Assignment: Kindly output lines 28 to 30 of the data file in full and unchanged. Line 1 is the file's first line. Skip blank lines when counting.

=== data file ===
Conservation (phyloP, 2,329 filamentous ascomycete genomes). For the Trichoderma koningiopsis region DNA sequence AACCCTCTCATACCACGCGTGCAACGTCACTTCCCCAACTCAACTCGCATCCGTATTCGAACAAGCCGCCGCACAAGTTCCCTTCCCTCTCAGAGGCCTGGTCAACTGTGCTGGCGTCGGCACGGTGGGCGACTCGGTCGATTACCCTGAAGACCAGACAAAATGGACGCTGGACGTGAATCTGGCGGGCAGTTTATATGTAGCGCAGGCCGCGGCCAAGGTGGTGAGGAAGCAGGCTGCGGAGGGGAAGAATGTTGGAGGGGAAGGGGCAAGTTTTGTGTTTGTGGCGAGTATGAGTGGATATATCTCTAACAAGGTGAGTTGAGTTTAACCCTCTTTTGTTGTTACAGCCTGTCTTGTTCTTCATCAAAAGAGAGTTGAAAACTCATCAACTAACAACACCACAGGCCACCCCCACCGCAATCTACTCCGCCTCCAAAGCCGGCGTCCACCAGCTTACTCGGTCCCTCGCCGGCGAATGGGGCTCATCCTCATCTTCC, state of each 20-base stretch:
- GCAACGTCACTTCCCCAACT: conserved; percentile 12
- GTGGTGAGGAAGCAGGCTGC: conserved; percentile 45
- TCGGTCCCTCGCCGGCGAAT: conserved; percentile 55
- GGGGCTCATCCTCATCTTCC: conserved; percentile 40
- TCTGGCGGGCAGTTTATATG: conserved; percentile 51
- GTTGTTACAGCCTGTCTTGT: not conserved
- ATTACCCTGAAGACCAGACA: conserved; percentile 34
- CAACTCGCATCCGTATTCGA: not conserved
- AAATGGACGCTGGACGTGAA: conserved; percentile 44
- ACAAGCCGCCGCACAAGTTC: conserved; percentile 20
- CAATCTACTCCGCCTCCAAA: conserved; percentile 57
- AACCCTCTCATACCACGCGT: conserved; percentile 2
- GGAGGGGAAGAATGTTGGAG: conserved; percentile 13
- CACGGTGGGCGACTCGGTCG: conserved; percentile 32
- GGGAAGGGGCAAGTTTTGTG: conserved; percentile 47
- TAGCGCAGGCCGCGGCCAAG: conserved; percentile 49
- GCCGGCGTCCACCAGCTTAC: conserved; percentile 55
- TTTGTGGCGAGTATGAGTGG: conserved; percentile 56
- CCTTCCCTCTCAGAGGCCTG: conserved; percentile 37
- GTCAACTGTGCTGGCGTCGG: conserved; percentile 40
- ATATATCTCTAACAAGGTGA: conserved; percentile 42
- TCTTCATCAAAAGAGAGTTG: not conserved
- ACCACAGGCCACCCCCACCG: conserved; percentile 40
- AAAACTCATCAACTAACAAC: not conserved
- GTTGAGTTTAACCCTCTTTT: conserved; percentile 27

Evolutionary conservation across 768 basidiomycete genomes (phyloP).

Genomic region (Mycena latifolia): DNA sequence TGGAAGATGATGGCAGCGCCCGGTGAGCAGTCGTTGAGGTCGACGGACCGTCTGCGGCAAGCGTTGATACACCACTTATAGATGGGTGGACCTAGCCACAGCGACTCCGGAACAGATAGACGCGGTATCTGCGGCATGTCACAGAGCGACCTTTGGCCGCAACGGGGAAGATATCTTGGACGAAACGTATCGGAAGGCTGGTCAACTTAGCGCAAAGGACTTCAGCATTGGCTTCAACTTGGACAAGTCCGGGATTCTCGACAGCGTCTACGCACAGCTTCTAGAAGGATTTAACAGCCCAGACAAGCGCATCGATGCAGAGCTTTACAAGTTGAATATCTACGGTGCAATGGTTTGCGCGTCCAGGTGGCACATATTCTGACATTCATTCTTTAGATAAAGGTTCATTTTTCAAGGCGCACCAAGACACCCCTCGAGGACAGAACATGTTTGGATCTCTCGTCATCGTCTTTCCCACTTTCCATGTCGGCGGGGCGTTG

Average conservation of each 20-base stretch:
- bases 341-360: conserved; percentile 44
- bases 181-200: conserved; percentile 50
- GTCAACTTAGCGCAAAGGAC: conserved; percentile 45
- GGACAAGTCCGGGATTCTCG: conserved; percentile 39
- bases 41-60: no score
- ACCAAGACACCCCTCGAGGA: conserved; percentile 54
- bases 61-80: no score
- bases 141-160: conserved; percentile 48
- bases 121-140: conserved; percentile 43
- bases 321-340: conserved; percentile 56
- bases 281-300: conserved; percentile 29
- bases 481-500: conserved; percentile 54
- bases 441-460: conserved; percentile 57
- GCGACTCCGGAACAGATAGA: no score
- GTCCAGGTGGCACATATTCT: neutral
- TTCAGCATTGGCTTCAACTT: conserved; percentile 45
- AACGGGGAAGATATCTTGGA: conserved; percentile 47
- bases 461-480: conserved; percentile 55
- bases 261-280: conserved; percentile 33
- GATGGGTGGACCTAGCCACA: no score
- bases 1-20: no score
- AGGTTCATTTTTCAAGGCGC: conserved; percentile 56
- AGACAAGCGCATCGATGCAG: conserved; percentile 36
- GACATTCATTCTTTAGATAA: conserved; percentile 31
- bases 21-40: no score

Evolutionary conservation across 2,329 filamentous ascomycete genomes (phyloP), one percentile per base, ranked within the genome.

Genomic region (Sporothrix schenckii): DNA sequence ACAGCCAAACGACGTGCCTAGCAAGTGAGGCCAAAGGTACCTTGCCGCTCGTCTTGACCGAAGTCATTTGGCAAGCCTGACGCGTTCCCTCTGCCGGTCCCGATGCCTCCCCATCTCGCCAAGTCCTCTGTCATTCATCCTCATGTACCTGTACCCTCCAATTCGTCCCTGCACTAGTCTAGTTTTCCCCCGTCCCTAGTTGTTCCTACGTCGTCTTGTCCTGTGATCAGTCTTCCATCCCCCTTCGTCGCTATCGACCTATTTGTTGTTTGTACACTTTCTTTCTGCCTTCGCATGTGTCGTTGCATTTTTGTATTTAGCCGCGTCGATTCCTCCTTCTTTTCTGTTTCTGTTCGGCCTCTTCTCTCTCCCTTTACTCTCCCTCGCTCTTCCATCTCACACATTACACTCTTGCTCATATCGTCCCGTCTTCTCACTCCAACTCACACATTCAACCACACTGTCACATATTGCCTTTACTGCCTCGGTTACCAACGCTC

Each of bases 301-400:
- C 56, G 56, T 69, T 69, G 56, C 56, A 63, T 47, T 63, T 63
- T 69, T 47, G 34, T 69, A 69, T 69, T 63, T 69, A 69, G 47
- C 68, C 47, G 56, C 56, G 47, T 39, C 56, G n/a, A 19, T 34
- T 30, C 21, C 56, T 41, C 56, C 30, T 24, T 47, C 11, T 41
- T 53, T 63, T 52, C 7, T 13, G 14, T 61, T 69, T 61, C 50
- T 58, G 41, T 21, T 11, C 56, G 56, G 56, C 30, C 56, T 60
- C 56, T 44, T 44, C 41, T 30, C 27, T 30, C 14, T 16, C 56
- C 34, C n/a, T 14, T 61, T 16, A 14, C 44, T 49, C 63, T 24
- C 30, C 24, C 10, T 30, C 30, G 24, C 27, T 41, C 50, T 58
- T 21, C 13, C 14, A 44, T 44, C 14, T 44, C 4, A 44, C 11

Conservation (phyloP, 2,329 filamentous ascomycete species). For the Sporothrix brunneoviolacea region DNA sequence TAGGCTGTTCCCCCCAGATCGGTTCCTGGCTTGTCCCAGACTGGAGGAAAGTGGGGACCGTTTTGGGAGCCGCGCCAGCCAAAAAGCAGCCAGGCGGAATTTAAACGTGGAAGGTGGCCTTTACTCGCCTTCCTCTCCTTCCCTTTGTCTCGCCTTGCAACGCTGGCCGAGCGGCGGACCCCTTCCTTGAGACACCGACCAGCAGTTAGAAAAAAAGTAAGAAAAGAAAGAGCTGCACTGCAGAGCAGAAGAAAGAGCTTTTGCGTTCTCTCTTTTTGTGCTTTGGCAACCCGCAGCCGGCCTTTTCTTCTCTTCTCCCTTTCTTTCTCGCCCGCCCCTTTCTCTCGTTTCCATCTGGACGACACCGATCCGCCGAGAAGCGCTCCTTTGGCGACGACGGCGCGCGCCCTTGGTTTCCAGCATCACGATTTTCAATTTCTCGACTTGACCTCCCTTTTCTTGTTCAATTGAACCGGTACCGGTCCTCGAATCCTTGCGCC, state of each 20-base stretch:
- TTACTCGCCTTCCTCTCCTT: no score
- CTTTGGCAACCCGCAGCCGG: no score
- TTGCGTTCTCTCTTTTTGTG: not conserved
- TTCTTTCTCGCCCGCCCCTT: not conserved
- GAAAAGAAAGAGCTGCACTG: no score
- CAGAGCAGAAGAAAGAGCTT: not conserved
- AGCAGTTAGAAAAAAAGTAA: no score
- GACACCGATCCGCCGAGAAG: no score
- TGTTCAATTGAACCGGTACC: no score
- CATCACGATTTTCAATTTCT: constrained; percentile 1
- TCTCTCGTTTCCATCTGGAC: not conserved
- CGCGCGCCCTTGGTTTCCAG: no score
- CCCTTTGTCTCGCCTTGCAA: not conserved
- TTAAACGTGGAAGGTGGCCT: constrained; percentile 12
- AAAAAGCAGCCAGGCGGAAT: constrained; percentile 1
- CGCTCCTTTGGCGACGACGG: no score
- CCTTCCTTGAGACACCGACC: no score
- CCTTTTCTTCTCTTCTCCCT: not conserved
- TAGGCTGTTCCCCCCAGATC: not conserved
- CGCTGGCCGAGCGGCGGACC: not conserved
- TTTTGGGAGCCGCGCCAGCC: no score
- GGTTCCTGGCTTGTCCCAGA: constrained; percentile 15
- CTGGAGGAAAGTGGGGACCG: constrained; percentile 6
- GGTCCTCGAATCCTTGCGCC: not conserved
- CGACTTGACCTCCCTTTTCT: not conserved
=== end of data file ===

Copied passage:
Genomic region (Mycena latifolia): DNA sequence TGGAAGATGATGGCAGCGCCCGGTGAGCAGTCGTTGAGGTCGACGGACCGTCTGCGGCAAGCGTTGATACACCACTTATAGATGGGTGGACCTAGCCACAGCGACTCCGGAACAGATAGACGCGGTATCTGCGGCATGTCACAGAGCGACCTTTGGCCGCAACGGGGAAGATATCTTGGACGAAACGTATCGGAAGGCTGGTCAACTTAGCGCAAAGGACTTCAGCATTGGCTTCAACTTGGACAAGTCCGGGATTCTCGACAGCGTCTACGCACAGCTTCTAGAAGGATTTAACAGCCCAGACAAGCGCATCGATGCAGAGCTTTACAAGTTGAATATCTACGGTGCAATGGTTTGCGCGTCCAGGTGGCACATATTCTGACATTCATTCTTTAGATAAAGGTTCATTTTTCAAGGCGCACCAAGACACCCCTCGAGGACAGAACATGTTTGGATCTCTCGTCATCGTCTTTCCCACTTTCCATGTCGGCGGGGCGTTG

Average conservation of each 20-base stretch:
- bases 341-360: conserved; percentile 44